Tenure continues to be an important characteristic to distinguish coverage. The A.C.E. indicates that the pattern of differential coverage continues despite improvements in Census 2000. The percent net undercount for non-owners was 2.75 percent (0.26 standard error) as compared with an estimated net undercount for owners of 0.44 percent (0.14 standard error). While this is a distinct improvement over the percent net undercount for non-owners in the 1990 census, which is estimated at 4.51 percent (0.43 standard error), the A.C.E. indicates that the estimated undercount for this population is significant as well.

In addition, the undercount for minority renters also remains high. The Start Printed Page 14022non-owner undercount for non-Hispanic Blacks was estimated to be 3.58 (0.48 standard error), for Hispanics 4.32 (0.55 standard error), for Asians 1.58 (0.98 standard error), for Hawaiians and Pacific Islanders 6.58 (4.07 standard error), and for American Indians not on reservations 5.57 (2.02 standard error).

Tables 2a and 2b provide the percent net undercount for the race/origin domains, tenure, and age/sex groups for Census 2000 and the 1990 census.

Table 2a.—Percent Net Undercount for Major Groups: 2000 A.C.E.

Estimation groupingNet undercount (percent)Standard error (percent)
Total population in Households1.180.13
Race and Hispanic Origin:
American Indian and Alaska Native (on reservation)4.741.20
American Indian and Alaska Native (off reservation)3.281.33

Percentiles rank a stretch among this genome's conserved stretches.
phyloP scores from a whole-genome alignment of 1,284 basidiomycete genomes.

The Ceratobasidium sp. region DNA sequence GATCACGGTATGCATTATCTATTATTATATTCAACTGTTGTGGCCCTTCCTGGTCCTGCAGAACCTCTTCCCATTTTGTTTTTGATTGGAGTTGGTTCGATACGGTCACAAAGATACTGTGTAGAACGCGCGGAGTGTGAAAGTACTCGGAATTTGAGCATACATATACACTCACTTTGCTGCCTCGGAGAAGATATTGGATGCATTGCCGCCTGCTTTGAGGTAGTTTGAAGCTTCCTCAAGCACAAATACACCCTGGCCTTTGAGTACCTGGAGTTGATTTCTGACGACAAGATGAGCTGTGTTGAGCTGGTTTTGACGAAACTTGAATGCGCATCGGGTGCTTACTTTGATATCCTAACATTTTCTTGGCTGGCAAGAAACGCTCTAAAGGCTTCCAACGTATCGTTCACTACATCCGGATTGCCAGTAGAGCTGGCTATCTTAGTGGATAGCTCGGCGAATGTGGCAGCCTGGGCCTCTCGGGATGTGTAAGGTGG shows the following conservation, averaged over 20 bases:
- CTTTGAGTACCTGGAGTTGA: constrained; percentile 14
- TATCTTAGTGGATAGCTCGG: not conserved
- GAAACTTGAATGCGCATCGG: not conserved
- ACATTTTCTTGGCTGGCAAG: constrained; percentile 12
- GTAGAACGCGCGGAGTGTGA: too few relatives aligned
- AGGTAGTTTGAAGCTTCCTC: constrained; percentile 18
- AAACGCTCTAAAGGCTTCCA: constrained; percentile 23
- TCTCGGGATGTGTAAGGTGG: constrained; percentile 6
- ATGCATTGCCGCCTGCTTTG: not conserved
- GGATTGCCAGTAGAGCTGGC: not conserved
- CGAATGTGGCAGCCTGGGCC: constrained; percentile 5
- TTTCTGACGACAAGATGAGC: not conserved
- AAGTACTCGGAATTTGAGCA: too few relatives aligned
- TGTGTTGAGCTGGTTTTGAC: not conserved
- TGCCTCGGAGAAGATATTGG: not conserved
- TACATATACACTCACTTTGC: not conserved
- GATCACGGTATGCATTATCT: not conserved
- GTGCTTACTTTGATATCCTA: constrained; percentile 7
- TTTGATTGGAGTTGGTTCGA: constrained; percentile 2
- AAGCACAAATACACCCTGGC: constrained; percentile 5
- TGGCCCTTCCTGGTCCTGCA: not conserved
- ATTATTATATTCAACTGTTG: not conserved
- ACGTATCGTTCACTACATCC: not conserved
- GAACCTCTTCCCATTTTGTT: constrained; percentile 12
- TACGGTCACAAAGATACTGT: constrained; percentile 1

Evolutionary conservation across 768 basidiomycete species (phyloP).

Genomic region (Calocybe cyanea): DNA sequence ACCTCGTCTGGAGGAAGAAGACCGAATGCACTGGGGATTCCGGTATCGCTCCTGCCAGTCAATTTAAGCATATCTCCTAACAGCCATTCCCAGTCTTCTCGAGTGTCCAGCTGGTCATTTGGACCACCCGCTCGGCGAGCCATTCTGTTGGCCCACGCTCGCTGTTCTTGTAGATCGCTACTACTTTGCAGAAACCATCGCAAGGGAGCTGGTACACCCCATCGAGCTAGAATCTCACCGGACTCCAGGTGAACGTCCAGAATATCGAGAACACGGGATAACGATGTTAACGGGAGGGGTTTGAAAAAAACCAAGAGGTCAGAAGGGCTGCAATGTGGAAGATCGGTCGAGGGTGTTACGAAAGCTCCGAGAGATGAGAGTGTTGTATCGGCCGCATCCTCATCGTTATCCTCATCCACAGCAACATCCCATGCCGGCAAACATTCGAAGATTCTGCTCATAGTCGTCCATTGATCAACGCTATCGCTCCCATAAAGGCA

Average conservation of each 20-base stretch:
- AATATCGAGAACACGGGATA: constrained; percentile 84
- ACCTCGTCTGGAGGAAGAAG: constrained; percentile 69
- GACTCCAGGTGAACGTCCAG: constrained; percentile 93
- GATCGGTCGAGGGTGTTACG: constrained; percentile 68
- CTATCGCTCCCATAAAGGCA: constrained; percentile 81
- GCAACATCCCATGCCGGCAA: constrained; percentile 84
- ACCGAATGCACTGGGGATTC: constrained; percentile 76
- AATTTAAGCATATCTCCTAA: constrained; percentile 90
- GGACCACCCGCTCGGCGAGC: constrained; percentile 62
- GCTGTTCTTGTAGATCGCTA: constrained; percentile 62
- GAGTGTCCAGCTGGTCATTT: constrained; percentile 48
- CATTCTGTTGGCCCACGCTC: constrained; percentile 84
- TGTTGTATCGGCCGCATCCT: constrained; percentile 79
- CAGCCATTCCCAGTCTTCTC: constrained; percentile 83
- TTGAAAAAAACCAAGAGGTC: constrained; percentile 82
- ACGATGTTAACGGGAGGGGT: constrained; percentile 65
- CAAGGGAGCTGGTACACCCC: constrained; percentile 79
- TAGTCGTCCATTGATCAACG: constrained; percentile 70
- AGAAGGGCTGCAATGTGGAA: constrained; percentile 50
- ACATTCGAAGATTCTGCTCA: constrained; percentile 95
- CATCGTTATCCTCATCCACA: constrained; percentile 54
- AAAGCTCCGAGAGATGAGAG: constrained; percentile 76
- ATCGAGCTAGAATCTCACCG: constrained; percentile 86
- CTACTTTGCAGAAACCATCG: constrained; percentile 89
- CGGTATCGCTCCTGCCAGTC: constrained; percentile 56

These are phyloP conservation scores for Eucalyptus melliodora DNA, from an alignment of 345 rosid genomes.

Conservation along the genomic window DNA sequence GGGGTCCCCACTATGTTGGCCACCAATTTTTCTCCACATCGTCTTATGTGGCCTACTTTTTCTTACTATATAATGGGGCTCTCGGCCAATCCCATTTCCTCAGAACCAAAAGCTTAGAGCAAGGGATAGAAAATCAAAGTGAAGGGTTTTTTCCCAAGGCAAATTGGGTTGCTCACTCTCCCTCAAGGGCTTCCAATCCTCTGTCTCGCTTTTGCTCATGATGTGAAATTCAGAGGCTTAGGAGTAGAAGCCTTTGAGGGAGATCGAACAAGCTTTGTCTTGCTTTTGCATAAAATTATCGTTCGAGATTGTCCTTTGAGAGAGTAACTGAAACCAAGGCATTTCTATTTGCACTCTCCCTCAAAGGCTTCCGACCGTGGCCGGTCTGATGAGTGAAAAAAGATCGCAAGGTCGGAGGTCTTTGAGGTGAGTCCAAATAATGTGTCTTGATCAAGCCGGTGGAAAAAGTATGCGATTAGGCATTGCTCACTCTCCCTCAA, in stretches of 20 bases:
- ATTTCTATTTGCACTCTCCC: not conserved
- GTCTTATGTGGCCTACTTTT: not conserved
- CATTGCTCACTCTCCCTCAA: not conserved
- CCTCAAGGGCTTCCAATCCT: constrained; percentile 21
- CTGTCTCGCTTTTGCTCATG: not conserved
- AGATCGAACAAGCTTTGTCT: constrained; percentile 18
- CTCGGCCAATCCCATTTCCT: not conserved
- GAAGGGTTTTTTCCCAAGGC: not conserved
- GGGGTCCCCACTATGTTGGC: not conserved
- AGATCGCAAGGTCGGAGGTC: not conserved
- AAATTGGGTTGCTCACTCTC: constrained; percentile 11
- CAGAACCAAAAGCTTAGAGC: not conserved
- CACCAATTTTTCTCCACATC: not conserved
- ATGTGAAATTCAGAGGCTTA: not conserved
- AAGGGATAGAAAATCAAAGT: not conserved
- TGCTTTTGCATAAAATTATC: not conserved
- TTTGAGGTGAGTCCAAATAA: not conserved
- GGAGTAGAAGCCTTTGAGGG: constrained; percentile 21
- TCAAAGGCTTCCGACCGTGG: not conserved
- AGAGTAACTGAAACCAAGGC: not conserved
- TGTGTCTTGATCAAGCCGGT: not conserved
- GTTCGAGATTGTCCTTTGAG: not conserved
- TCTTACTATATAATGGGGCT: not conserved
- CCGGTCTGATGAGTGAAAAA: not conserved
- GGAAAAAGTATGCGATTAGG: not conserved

Hispanic Origin (of any race)2.850.38
Black or African American (not Hispanic)2.170.35
Native Hawaiian and Other Pacific Islander (not Hispanic)4.602.77
Asian (not Hispanic)0.960.64
White or Some Other Race (not Hispanic)0.670.14
Age and Sex:
Under 18 years1.540.19
18 to 29 years:
Male3.770.32
Female2.230.29
30 to 49 years:
Male1.860.19
Female0.960.17
50 years and over:
Male−0.250.18
Female−0.790.17
Housing Tenure:
In owner-occupied housing units0.440.14
In nonowner-occupied units2.750.26

Table 2b—Percent Net Undercount for Major Groups: 1990 PES

Estimation groupingNet undercount (percent)Standard error (percent)
Total Population 11.610.20
Race and Hispanic Origin:
White or Some Other Race (not Hispanic) 20.680.22
Black or African American4.570.55
Hispanic Origin 34.990.82
Asian and Pacific Islander2.361.39
American Indian and Alaska Native (on reservation)12.225.29
Age and Sex:
Under 18 years3.180.29
18 to 29 years:
Male3.300.54
Female2.830.47
30 to 49 years:
Male1.890.32
Female0.880.25
50 years and over:
Male−0.590.34
Female−1.240.29
Housing Tenure:
In owner-occupied housing units0.040.21
In nonowner-occupied housing units4.510.43

Review of the Quality of the Census Operations

Conclusions for This Section